Illustration from Photospin image
When it comes to school funding, Ducey has spoken
: No. New. Money. But the voters have spoken too, for the second time. They want: More. New. Money.
Immovable object, meet unstoppable force. Something, or someone, has got to give on the school funding front.
Back in 2015, a Morrison Institute poll found that 74 percent of Arizona voters wanted the state to spend more on K-12 education. It was Governor Ducey's fondest wish that he could throw the people a portion of the money the state owed to the schools via Prop 123, mainly using the state land trust fund instead of the state budget, the peasants would be satisfied and he could get back to the important business of giving tax cuts to his rich friends. Looks like it didn't quite work out that way.
The latest Arizona Republic/Morrison/Cronkite News poll
found—drum roll, please—74 percent of voters still think we spend too little on K-12 education, just like they did in 2015. Even among Ducey's people, the Republicans, 63 percent say we're not spending enough. Among Democrats, the number is 88 percent. When Ducey told everyone Prop 123 was only the first step, implying, deceptively, that he thought the next step should be more money, the voters apparently agreed.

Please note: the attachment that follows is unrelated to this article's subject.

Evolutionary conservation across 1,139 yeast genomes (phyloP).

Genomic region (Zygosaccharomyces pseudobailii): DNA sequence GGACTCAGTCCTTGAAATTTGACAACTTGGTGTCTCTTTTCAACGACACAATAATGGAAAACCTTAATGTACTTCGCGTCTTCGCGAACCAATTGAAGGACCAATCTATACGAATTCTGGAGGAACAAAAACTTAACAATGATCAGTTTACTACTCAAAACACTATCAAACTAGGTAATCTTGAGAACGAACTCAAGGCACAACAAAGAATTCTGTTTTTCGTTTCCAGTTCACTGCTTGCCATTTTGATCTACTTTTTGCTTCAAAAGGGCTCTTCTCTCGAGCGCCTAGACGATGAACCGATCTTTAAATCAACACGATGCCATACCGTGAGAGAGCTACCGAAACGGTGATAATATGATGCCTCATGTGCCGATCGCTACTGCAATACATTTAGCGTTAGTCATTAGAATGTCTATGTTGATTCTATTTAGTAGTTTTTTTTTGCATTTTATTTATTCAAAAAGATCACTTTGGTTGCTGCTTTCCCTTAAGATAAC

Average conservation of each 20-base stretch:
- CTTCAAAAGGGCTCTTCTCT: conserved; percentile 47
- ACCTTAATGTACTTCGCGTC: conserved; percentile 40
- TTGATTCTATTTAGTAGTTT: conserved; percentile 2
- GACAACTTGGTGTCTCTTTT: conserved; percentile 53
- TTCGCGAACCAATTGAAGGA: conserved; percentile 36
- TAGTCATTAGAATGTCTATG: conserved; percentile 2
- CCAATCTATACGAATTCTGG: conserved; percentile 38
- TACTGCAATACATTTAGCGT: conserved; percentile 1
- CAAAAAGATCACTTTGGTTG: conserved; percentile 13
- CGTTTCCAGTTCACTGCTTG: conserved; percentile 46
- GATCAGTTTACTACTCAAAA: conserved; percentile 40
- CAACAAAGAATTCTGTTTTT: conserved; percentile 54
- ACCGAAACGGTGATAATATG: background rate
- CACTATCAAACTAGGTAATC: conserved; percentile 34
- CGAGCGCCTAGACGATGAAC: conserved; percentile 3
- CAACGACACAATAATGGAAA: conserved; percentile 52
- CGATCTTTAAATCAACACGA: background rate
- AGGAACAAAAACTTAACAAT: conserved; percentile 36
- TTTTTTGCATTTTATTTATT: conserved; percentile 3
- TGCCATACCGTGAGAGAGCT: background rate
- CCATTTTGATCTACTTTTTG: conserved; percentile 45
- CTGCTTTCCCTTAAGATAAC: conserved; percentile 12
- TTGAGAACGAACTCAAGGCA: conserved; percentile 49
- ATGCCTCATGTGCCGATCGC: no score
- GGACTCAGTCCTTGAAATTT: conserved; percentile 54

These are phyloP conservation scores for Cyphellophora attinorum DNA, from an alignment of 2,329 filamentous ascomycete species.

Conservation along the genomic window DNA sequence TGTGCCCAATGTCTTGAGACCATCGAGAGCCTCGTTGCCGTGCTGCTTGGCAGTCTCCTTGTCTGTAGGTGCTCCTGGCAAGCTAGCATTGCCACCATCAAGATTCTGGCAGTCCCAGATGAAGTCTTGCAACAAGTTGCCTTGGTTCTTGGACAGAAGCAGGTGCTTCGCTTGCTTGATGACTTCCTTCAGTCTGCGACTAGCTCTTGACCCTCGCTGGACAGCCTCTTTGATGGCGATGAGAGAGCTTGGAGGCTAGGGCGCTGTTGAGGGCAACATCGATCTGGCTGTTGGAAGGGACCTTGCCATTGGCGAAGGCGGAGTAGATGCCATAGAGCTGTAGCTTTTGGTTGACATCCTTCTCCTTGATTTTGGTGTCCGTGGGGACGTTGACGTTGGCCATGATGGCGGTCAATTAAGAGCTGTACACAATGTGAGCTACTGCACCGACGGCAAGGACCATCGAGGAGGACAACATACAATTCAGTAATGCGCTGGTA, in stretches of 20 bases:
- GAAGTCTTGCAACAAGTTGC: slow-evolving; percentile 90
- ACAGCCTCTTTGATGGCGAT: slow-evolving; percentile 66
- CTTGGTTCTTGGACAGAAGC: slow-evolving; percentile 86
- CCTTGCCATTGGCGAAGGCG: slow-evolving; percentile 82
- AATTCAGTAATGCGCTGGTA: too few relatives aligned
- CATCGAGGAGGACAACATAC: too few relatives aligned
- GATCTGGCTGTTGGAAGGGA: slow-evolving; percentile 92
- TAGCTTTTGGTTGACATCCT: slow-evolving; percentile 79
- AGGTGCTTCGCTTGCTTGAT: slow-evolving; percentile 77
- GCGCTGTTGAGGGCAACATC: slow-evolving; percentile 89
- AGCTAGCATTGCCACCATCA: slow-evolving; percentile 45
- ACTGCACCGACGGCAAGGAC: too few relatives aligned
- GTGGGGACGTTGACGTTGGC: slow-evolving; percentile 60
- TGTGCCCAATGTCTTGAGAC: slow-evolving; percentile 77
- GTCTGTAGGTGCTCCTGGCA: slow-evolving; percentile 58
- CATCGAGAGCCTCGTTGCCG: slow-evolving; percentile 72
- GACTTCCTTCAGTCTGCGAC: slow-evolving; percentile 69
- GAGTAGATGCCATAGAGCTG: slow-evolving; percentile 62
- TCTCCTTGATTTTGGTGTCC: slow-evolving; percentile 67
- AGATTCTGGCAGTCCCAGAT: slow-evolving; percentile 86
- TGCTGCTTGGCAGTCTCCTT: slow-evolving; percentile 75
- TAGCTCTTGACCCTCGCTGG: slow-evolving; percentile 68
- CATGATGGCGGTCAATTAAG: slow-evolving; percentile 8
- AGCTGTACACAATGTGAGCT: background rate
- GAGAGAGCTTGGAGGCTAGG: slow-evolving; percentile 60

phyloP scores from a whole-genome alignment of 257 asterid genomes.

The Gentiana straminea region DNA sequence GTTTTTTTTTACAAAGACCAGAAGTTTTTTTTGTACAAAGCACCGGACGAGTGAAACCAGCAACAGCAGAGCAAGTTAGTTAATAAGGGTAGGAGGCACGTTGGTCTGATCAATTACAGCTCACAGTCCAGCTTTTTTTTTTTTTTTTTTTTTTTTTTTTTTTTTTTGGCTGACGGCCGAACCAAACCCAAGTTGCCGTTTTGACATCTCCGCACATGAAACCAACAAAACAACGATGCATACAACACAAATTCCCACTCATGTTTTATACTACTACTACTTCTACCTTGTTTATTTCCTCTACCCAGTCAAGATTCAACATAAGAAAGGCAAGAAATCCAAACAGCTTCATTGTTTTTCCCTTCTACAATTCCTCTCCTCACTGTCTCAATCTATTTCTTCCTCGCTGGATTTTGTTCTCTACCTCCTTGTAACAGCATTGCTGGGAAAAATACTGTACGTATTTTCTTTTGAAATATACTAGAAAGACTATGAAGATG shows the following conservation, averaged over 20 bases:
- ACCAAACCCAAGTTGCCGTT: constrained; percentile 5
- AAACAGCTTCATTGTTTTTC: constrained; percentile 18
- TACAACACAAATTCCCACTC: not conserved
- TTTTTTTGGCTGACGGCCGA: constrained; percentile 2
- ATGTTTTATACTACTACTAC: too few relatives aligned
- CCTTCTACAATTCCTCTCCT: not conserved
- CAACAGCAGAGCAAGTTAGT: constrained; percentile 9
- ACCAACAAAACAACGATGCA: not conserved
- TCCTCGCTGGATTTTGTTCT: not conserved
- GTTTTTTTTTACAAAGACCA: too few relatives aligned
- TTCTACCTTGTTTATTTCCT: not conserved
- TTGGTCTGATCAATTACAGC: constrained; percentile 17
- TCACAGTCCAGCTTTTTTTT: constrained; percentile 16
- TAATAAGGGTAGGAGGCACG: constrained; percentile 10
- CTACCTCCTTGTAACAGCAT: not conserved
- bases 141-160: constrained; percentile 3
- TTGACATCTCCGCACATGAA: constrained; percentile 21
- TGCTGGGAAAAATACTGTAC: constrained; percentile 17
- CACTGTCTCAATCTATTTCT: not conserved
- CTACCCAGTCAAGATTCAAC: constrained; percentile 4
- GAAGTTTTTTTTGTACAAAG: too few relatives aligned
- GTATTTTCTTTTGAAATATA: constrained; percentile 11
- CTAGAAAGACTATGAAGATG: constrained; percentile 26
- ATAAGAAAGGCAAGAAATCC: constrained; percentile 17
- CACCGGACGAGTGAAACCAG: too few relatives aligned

So what's next? Voters aren't actually an unstoppable force. Elected officials block the will of the people on a regular basis. And politicians aren't entirely immovable. Fear of losing an election has been known to move them a few feet in one direction or the other. So who's going to give, and how much?
Elections are looming, which should make candidates worry about the will of the people, but the primaries are over, and most of our neatly gerrymandered legislative districts don't lend themselves to much competition in the general election. The immovable objects have the edge. But a 75 percent agreement among the voters that schools need additional funding has got to have Republicans feeling just a bit edgy, while it puts a spring in the Democrats' step.
Governor Ducey's office has weighed in on school funding since the poll came out, as has Don Shooter, Republican chairman of the Senate Appropriations Committee. Their sleight-of-hand responses are too maddeningly delightful to stick at the end of this post. I'll save them for later.